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Wednesday, March 14, 2012 - New online business analytics track among enhancements to MSITM program

Rapid growth in the business analytics (BA) field is just one driver behind the changes the SBA has made to its Master of Science in Information Technology Management (MSITM) program.

The facts tell the story: BA is set to become the top technology priority according to a 2011 Gartner survey of 2,335 CIOs. A rapidly growing field, BA provides insights that help businesses make more informed decisions as they work to develop strategies for future growth.

A look at other surveys conducted in late 2011 show that companies across industries plan to maintain or increase their investment in business intelligence spending in 2012.

A new focused BA track for the SBA's MSITM program is a significant new feature. Other program enhancements are just as compelling, and include delivering the SBA's advanced degree program through a combination of online and on-campus courses that can be completed in one year. In addition, all students accepted into the MSITM-BA track program, including full-time foreign students, can take advantage of in-state tuition rates.

Attractive to working professionals worldwide

"There's a great deal of demand for this particular advanced degree, and we wanted to make sure we reached as many people as possible," says Mohammad Dadashzadeh, professor, Management Information Systems (MIS), and chair, Decision and Information Sciences Department for OU's SBA.

Offering a combination of online and on campus courses through a co-hort structure makes it attractive to the working professionals who are interested in expanding their skills and knowledge in this field.

"The program's structure reduces the students' on-campus time to July and August in the first year, and May and June in the second," Dadashzadeh explains. "When combined with the in-state tuition rates, we expect it to be extremely attractive to prospective students throughout the United States and in other countries.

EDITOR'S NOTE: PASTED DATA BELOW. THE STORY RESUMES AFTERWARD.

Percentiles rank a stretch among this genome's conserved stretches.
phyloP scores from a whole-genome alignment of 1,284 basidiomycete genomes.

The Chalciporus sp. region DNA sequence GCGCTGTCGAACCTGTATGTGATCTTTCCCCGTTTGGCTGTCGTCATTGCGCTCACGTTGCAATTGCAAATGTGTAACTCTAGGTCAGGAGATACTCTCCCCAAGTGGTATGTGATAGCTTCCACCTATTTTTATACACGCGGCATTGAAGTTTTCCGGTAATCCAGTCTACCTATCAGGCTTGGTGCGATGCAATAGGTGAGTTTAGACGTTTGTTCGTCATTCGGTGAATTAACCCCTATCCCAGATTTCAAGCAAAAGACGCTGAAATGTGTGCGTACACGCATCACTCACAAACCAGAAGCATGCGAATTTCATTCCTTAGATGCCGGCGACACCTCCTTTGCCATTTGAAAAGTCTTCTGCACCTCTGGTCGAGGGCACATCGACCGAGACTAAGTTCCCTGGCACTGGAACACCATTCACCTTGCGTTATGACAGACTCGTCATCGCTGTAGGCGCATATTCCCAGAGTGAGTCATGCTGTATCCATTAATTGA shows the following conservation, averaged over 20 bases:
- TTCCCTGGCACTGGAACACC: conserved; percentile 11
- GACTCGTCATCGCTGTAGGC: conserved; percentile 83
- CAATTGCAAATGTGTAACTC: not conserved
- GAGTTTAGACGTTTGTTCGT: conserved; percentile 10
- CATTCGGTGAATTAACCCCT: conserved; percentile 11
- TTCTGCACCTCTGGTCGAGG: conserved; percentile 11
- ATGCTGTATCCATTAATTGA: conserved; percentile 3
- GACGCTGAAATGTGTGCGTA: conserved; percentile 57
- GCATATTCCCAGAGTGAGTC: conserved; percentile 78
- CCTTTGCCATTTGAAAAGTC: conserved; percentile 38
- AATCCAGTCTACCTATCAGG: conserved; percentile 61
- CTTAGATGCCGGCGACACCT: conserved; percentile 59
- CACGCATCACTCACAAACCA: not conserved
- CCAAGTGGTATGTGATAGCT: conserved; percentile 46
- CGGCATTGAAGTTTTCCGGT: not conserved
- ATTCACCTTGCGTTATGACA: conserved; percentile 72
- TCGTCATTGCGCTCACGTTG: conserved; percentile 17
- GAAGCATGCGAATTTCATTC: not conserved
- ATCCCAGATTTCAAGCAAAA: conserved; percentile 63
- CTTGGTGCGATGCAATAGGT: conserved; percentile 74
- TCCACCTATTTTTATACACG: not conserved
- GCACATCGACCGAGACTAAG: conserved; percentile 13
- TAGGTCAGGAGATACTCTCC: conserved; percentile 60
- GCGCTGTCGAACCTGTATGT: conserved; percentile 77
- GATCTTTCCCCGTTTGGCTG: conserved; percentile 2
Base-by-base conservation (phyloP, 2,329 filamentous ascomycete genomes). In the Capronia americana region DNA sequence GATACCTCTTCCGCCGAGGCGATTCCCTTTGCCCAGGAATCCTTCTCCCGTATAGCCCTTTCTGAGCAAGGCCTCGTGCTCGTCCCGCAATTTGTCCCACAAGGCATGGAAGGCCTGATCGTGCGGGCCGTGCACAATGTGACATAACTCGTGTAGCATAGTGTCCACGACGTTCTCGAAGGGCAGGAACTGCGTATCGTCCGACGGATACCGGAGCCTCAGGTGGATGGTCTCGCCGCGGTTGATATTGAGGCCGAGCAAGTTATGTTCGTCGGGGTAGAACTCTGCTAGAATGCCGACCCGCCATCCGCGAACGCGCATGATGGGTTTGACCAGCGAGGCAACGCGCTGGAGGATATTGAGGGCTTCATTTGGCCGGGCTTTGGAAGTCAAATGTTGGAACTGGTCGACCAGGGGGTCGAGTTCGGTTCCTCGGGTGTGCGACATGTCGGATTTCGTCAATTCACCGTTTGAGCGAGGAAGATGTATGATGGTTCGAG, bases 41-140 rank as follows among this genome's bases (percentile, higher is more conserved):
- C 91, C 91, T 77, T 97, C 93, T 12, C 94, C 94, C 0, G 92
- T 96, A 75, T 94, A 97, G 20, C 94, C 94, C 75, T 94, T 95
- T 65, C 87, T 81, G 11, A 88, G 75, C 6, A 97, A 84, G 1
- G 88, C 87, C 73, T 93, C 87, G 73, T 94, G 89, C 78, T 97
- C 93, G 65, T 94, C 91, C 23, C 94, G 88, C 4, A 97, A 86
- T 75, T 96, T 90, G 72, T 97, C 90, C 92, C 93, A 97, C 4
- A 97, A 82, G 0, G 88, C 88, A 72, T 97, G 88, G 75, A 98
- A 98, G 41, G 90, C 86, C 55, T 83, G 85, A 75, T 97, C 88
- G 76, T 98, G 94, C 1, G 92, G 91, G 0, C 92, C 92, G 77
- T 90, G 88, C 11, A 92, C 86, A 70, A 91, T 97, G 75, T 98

"For IT professionals in India and China, the new program opens possibilities to get career advancing education from Oakland University," he adds. "They will be able to dedicate two months over two summers to come to Michigan to earn an advanced degree without risking their jobs. While they are here, they will experience the beauty of Michigan in the summer, and experience life and education in the United States."

With limited promotion starting in late 2011, the program has already received applications from prospective students in Michigan, as well as Kuwait, Saudi Arabia and India.

Support for a growing industry

“Companies worldwide have invested in IT,” Dadashzadeh says. “They have invested in automating processes. As a result, all sorts of data is being collected. The question is, how can we make the best use of this data?”

That's where BA comes in. "It utilizes past and current business data along with predictive modeling to reveal new discoveries to benefit organizations."

For example, BA can enable organizations to make large volumes of information transparent and usable; use very granular information to reveal variability in customer buying patterns; improve customer segmentation, leading to more tailored marketing efforts and successes; and discover patterns that can help determine personnel, product and service improvements.

“Organizations have come to realize that just having massive amounts of data does not automatically mean the data is usable or that it will ever be helpful,” Dadashzadeh says. “It’s important to identify what data is useful and have the appropriate methods and software tools to process them and use them effectively for analysis.”

Recent news articles highlight the importance companies place on mining and analyzing data. Recent New York Times and Forbes.com articles describe how Target reviewed historical buying data of women who had signed up for Target baby registries in the past and used their buying patterns to determine which customers were pregnant before they signed up for registries or started buying diapers. Target uses the data to send baby-related coupons to those customers, to begin cementing the customer relationship for those products.

In the automotive arena, a February Detroit Free Press business article featured Hyundai North American CEO John Krafcik’s focus on data. “I like to go through the data myself and demonstrate to the team the importance of mining the data,” Krafcik tells the Free Press. The article notes that since he became CEO in 2008, Hyundai’s market share jumped from 3.0% to 5.1%.

The importance and use of data is growing. Because of the great need for those with skills to accomplish these objectives, there will be a demand for OU’s MSITM graduates, Dadashzadeh says.

Global business consulting firm McKinsey and Company estimates that by 2018, the United States alone could face a shortage of 140,000 to 190,000 people with deep analytical skills and 1.5 million managers and analysts with the required knowledge to use big data analysis for effective decision making.

For program details and information on how to apply, visit www.oakland.edu/msitm-ba.

By Flori Meeks

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